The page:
Let $S/(\mathfrak m_ R S + \mathfrak m_ S^2) \to T/(\mathfrak m_ R T + \mathfrak m_ T^2)$ be the local $R$-algebra isomorphism given by mapping the class of $x_ i$ to the class of $X_ i$. Let $f_1 : S \to T/(\mathfrak m_ R T + \mathfrak m_ T^2)$ be the composition $S \to S/(\mathfrak m_ R S + \mathfrak m_ S^2) \to T/(\mathfrak m_ R T + \mathfrak m_ T^2)$. The assumption that $\underline{S}|_{\mathcal{C}_\Lambda } \to \underline{R}|_{\mathcal{C}_\Lambda }$ is smooth means we can lift $f_1$ to a map $f_2 : S \to T/\mathfrak {m}_ T^2$, then to a map $f_3 : S \to T/\mathfrak {m}_ T^3$, and so on, for all $n \geq 1$. Thus we get an induced map $f : S \to T = \mathop{\mathrm{lim}}\nolimits T/\mathfrak m_ T^ n$ of local $R$-algebras. By our choice of $f_1$, the map $f$ induces an isomorphism $\mathfrak m_ S/(\mathfrak m_ R S + \mathfrak m_ S^2) \to \mathfrak m_ T/(\mathfrak m_ R T + \mathfrak m_ T^2)$ of relative cotangent spaces. Hence $f$ is surjective by Lemma 88.4.2 (where we think of $f$ as a map in $\widehat{\mathcal{C}}_ R$). Choose preimages $y_ i \in S$ of $X_ i \in T$ under $f$. As $T$ is a power series ring over $R$ there exists a local $R$-algebra homomorphism $s : T \to S$ mapping $X_ i$ to $y_ i$. By construction $f \circ s = \text{id}$. Then $s$ is injective. But $s$ induces an isomorphism on relative cotangent spaces since $f$ does, so it is also surjective by Lemma 88.4.2 again. Hence $s$ and $f$ are isomorphisms. $\square$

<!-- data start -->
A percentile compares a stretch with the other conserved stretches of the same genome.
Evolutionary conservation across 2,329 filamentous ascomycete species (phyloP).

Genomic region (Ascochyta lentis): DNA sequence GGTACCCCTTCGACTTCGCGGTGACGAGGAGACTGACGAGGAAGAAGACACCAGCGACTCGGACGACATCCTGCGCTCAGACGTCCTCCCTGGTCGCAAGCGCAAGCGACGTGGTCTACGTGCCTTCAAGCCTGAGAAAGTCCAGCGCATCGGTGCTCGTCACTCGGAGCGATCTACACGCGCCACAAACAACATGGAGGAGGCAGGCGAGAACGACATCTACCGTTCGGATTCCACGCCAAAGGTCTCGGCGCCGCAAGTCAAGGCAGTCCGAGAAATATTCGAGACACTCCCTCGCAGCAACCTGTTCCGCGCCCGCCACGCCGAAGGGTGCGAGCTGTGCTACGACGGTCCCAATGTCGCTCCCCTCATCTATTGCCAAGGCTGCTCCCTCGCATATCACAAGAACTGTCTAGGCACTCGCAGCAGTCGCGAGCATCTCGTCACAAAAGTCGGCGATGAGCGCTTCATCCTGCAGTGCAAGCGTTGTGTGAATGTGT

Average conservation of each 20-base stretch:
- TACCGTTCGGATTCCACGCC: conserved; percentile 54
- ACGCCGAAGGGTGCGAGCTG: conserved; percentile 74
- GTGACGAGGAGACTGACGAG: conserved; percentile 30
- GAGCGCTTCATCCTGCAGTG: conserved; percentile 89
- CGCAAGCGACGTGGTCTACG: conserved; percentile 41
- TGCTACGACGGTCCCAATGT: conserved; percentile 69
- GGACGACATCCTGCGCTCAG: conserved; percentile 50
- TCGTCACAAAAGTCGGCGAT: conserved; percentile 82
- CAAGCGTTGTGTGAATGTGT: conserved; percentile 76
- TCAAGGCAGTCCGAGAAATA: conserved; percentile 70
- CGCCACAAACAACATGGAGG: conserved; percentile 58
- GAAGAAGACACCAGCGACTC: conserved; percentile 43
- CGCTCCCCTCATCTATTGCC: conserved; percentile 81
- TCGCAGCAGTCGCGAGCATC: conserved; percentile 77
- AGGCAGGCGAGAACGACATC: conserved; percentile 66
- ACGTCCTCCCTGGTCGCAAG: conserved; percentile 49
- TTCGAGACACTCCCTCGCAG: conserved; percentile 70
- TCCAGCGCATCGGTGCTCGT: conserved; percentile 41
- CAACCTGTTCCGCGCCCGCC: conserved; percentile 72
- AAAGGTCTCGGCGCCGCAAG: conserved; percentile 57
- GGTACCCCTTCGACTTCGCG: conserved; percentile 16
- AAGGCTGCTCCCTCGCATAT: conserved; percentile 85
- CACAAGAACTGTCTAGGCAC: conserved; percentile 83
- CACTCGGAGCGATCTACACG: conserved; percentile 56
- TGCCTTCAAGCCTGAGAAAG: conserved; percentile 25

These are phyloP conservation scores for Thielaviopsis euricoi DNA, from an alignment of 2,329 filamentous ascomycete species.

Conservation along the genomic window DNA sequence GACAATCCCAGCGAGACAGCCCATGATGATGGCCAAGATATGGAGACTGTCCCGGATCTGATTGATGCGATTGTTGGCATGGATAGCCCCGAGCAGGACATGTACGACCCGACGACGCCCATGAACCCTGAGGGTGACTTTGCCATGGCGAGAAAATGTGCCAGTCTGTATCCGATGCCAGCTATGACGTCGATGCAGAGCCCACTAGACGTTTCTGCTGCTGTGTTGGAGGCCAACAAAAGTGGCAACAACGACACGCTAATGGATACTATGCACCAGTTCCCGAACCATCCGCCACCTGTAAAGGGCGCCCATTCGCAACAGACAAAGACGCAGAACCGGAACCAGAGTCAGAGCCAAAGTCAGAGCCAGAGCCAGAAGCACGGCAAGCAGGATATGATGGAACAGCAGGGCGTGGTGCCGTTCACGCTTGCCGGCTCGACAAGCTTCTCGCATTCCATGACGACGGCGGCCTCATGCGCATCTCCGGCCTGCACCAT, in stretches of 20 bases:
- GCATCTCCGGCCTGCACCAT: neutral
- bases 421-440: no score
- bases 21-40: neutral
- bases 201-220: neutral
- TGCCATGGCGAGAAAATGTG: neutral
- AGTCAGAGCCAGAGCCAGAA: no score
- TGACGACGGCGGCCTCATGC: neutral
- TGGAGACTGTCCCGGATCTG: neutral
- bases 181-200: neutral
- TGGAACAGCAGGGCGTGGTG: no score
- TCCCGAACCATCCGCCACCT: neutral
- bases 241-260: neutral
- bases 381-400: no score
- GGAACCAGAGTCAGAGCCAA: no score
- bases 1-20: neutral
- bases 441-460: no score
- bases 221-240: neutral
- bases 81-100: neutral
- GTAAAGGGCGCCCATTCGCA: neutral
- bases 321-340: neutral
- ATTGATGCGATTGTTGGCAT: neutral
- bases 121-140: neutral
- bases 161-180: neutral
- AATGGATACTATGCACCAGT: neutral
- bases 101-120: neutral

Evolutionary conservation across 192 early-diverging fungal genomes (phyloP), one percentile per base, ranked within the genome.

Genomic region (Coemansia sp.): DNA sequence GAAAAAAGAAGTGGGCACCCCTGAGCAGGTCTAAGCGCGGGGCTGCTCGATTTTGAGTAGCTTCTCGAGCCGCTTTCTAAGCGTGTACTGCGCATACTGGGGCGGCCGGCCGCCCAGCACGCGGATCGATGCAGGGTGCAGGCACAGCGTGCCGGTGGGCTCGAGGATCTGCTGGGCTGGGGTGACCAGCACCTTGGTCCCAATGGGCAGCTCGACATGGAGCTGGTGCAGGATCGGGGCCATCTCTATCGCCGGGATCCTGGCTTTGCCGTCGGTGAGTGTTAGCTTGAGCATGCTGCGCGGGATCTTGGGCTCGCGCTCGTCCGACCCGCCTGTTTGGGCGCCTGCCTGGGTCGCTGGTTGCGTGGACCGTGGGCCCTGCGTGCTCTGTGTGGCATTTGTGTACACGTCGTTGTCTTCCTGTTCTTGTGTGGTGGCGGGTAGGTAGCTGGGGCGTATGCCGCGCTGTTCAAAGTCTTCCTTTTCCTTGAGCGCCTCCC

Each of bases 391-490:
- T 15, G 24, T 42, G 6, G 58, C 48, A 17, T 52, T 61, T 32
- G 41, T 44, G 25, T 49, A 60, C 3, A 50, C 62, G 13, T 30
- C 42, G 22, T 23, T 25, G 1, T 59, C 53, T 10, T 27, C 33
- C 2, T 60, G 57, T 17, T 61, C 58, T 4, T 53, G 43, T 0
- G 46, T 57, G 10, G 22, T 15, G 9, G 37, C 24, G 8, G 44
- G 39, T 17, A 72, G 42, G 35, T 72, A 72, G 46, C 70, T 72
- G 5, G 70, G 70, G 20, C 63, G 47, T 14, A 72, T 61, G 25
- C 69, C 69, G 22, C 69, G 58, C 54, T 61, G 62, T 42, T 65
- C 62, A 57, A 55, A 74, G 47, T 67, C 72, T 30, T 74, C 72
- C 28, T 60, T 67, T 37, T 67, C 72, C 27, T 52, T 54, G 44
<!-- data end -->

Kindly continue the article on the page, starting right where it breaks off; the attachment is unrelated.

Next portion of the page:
Smooth morphisms satisfy the following functorial properties.

Lemma 88.8.7. Let $\varphi : \mathcal{F} \to \mathcal{G}$ and $\psi : \mathcal{G} \to \mathcal{H}$ be morphisms of categories cofibered in groupoids over $\mathcal{C}_\Lambda$.

1. If $\varphi$ and $\psi$ are smooth, then $\psi \circ \varphi$ is smooth.

2. If $\varphi$ is essentially surjective and $\psi \circ \varphi$ is smooth, then $\psi$ is smooth.

3. If $\mathcal{G}' \to \mathcal{G}$ is a morphism of categories cofibered in groupoids and $\varphi$ is smooth, then $\mathcal{F} \times _\mathcal {G} \mathcal{G}' \to \mathcal{G}'$ is smooth.

Proof. Statements (1) and (2) follow immediately from the definitions. Proof of (3) omitted. Hints: use the formulation of smoothness given in Remark 88.8.3 and use that $\mathcal{F} \times _\mathcal {G} \mathcal{G}'$ is the $2$-fibre product, see Remarks 88.5.2 (13). $\square$

Lemma 88.8.8. Let $\varphi : \mathcal{F} \to \mathcal{G}$ be a smooth morphism of categories cofibered in groupoids over $\mathcal{C}_\Lambda$. Assume $\varphi : \mathcal{F}(k) \to \mathcal{G}(k)$ is essentially surjective. Then $\varphi : \mathcal{F} \to \mathcal{G}$ and $\widehat{\varphi } : \widehat{\mathcal{F}} \to \widehat{\mathcal{G}}$ are essentially surjective.

Proof. Let $y$ be an object of $\mathcal{G}$ lying over $A \in \mathop{\mathrm{Ob}}\nolimits (\mathcal{C}_\Lambda )$. Let $y \to y_0$ be a pushforward of $y$ along $A \to k$. By the assumption on essential surjectivity of $\varphi : \mathcal{F}(k) \to \mathcal{G}(k)$ there exist an object $x_0$ of $\mathcal{F}$ lying over $k$ and an isomorphism $y_0 \to \varphi (x_0)$. Smoothness of $\varphi$ implies there exists an object $x$ of $\mathcal{F}$ over $A$ whose image $\varphi (x)$ is isomorphic to $y$. Thus $\varphi : \mathcal{F} \to \mathcal{G}$ is essentially surjective.